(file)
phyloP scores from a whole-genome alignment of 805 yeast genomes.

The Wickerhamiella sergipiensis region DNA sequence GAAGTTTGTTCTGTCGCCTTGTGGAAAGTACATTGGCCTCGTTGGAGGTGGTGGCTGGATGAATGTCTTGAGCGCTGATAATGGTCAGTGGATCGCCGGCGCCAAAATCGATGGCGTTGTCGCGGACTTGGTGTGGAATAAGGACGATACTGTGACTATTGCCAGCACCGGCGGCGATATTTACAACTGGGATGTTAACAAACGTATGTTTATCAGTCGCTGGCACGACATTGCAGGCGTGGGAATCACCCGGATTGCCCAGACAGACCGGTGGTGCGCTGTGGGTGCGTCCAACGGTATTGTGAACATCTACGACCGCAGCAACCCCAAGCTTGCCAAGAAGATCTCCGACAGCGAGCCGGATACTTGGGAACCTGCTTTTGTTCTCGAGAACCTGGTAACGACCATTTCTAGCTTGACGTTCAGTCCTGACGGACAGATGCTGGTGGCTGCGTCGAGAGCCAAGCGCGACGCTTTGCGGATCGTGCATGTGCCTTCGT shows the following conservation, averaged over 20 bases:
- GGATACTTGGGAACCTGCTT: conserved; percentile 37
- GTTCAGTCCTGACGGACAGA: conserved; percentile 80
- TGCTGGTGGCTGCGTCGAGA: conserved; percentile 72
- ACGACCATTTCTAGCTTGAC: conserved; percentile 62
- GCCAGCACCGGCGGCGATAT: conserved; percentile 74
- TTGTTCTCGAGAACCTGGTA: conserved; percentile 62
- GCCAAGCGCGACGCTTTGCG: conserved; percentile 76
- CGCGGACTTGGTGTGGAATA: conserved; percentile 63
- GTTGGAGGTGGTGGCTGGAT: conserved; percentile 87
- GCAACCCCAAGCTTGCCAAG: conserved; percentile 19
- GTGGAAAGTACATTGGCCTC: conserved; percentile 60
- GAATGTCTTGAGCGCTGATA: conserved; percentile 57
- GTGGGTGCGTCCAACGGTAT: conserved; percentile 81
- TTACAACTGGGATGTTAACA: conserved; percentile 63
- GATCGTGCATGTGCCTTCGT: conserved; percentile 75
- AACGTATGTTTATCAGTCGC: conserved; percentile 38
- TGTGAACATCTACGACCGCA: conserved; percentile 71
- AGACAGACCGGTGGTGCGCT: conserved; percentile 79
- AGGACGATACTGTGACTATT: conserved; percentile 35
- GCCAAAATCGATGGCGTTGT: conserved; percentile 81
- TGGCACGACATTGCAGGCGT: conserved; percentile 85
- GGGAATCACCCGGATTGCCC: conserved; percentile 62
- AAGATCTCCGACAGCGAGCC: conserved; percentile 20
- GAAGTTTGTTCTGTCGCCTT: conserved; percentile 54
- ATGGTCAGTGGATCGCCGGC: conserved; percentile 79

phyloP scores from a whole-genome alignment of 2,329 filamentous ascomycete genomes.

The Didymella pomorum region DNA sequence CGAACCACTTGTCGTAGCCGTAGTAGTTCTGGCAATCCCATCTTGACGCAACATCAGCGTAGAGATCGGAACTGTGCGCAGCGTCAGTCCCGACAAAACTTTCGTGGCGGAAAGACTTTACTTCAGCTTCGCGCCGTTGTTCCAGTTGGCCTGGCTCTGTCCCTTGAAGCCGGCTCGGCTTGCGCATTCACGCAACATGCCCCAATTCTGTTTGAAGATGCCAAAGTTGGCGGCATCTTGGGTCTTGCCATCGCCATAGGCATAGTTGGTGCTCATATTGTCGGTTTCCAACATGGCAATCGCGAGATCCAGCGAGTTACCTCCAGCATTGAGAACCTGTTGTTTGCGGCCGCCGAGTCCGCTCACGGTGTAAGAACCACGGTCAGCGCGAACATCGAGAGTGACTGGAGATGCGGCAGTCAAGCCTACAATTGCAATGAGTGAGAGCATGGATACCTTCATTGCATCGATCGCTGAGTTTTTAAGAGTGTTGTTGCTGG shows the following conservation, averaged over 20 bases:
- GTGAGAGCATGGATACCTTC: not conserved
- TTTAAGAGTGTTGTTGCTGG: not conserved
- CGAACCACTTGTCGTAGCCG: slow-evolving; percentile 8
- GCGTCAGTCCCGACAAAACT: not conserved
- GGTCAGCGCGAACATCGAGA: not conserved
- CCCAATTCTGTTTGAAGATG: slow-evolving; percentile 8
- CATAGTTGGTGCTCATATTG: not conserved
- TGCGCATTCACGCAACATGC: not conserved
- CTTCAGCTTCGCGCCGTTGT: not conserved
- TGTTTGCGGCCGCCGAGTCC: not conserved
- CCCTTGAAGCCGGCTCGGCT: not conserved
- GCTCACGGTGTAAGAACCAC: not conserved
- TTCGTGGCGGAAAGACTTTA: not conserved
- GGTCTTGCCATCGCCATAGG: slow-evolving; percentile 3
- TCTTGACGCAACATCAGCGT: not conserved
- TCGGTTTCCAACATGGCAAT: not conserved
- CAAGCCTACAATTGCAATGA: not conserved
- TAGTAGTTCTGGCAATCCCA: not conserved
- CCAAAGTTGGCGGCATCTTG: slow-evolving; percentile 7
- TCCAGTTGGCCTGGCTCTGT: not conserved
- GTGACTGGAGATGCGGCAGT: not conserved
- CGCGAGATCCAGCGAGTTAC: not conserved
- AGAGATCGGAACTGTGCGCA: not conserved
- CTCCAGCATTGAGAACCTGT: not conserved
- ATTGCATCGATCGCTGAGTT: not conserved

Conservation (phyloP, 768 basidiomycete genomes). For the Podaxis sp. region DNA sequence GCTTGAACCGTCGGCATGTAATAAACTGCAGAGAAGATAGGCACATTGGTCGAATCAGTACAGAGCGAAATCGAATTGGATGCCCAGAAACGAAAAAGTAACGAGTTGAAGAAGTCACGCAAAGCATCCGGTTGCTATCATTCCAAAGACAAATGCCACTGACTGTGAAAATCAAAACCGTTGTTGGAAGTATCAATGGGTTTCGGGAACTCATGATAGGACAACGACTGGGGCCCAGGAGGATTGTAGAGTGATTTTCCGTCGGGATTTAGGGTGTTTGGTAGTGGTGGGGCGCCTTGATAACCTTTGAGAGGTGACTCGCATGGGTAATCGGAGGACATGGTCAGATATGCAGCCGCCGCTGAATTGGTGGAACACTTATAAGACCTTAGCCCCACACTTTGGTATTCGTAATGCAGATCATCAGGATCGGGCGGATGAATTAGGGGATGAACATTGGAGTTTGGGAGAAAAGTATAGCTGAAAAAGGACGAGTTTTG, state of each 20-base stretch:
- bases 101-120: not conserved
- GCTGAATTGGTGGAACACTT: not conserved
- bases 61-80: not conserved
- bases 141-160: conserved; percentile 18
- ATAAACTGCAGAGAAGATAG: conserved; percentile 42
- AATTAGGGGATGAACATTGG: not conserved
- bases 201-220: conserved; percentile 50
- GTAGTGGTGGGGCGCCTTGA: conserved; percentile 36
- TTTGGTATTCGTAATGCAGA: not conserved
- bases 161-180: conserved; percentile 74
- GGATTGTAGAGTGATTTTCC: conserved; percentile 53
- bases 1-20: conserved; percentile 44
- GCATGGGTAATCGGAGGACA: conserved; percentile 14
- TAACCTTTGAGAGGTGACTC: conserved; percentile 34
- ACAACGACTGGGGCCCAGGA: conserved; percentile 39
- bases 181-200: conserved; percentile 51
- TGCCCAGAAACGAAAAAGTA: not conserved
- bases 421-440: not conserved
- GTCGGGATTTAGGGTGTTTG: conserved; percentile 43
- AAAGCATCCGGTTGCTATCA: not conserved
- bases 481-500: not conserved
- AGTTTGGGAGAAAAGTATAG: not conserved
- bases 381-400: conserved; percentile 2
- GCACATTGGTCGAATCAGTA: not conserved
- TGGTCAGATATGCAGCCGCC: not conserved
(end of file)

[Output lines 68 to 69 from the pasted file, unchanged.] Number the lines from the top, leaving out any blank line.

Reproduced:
- GCATGGGTAATCGGAGGACA: conserved; percentile 14
- TAACCTTTGAGAGGTGACTC: conserved; percentile 34